Reading Summary 6 Color Walking

In RadioLab’s article called “Color Walking” by Phia Bennin and Brendan McMullan, they encourage people to observe a specific color each day and see where it takes them. Going day by day, we tend to ignore the vibrant colors around us and do not notice how these colors can be connected to form the beautiful masterpiece that the world is. When people make a conscious effort to notice these colors and their connections, the world becomes a more interesting place and one’s perspective of their environment is subject to change.

Sumner, Thomas. "Why Some Rainbows Are All Red." Science News. N.p., 18 Dec. 2015. Web. 09 Mar. 2016. .

Sumner, Thomas. “Why Some Rainbows Are All Red.” Science News. N.p., 18 Dec. 2015. Web. 09 Mar. 2016. <>.

In the podcast called “Color” by RadioLab, they discuss how the ability of sight is different in various species and even in different people. The majority of humans are trichromatic, meaning that they have three cones in order to see color: blue, green, and red. These three cones and the combination of them allow us to see millions of shades of colors. However, there are some women that are tetra chromatic, meaning that they have a yellow cone in addition to the other three cones.This is possible because women have an XX chromosome, so all women are born with the potential ability to have four active cones; although, in most women the fourth cone is not active. The interesting thing about this discovery of the active fourth cone is that these that tetra chromatic women can be found by doing a DNA test. However, when these women are found, few of them actually see the slight differences in colors that look the same to most people. Living in the artificial trichromatic world that humans have made for themselves, most tetra chromatic women are surrounded by an environment where they cannot express this unusual trait. For example, T.V.s, the ink in printers, and artificial food colorings are all trichromatic to name a few. Her brain has not been conditioned to see these unfamiliar colors because she is only surrounded by a trichromatic world. It was found that the women in an environment where they are more exposed to the natural colors of the world are more likely to be able to see these slight differences in color. For example, a florist or interior designer may have conditioned their brains to see these different colors whereas a secretary is not as likely to have done so.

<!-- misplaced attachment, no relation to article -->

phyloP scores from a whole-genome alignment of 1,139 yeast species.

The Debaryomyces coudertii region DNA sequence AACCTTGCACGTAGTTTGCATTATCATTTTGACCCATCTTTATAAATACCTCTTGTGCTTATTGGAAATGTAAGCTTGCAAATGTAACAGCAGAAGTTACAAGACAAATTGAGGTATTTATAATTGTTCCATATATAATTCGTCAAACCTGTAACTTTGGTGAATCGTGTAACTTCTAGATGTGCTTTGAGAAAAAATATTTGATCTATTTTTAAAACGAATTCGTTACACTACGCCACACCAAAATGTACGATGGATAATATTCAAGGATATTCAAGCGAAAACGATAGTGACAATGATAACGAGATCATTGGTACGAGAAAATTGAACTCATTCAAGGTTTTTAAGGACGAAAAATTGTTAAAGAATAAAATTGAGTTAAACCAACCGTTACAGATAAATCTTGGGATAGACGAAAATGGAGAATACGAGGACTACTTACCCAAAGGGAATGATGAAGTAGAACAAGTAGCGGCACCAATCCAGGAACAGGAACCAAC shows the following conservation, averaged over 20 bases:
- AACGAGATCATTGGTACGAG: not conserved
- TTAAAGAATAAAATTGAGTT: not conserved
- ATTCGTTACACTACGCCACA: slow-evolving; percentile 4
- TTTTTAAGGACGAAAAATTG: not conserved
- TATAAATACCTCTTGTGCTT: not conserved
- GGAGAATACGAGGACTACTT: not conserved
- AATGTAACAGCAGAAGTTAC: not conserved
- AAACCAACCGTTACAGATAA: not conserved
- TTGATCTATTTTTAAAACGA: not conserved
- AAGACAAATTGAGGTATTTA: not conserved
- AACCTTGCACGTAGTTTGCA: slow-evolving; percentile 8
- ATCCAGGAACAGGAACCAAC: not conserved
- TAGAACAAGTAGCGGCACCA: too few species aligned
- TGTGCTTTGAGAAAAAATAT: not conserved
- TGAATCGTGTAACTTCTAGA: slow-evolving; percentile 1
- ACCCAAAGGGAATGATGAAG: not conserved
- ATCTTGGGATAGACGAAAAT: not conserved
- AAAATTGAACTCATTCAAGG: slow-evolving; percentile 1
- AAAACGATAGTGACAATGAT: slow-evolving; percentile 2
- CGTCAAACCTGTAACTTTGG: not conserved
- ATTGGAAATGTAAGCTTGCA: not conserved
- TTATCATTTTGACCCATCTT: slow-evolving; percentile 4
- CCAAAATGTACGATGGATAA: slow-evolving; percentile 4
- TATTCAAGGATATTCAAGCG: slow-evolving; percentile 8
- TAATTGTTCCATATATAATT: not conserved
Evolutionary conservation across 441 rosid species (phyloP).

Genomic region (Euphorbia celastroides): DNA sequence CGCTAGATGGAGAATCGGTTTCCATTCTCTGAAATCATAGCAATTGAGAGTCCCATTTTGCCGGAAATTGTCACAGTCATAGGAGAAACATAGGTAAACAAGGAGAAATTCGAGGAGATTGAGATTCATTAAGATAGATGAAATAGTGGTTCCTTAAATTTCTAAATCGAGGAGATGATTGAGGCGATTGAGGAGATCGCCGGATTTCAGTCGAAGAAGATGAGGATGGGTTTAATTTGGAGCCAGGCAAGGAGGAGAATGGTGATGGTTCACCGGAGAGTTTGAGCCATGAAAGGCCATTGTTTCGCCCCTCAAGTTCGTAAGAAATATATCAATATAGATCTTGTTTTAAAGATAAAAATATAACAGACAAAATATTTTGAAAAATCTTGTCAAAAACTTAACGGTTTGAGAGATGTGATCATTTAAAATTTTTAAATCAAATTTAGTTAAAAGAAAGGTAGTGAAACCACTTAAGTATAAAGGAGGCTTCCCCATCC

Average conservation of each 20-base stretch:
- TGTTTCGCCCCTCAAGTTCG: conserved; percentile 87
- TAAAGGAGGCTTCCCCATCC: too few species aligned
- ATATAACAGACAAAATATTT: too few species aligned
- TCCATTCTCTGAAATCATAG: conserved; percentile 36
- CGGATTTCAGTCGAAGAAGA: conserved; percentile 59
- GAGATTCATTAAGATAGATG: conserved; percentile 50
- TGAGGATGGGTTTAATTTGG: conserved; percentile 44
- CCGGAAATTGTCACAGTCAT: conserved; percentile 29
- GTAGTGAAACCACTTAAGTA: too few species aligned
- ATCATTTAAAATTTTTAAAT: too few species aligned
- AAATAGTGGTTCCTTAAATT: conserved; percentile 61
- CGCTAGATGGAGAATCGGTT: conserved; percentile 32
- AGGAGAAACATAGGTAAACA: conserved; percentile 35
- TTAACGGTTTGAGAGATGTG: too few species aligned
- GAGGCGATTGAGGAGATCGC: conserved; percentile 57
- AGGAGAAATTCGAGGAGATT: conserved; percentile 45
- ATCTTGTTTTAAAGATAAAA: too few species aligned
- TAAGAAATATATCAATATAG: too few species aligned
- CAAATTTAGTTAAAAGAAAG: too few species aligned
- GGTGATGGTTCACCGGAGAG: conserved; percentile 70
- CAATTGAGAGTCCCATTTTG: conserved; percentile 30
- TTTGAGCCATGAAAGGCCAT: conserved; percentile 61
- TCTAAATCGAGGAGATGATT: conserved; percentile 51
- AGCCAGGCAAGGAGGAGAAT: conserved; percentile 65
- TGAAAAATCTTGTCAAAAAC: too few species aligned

This discovery puts a new spin on the first article that was mentioned because when looking to notice the colors surrounding you, there is even more depth if you are a tetra chromatic woman. It is a fun exercise to practice what the article suggests which is to pick a specific color at the beginning of the day and notice as many things as you can that are that color and the various shades of that color. A tetra chromatic woman may be able to challenge herself and pick out how two colors may vary and how many different colors they see at sunset. This exercise attempts to make a greater connection with people and their surroundings and it may spring a more powerful interest in careful observation.

Reading Summary 5 Better Online Living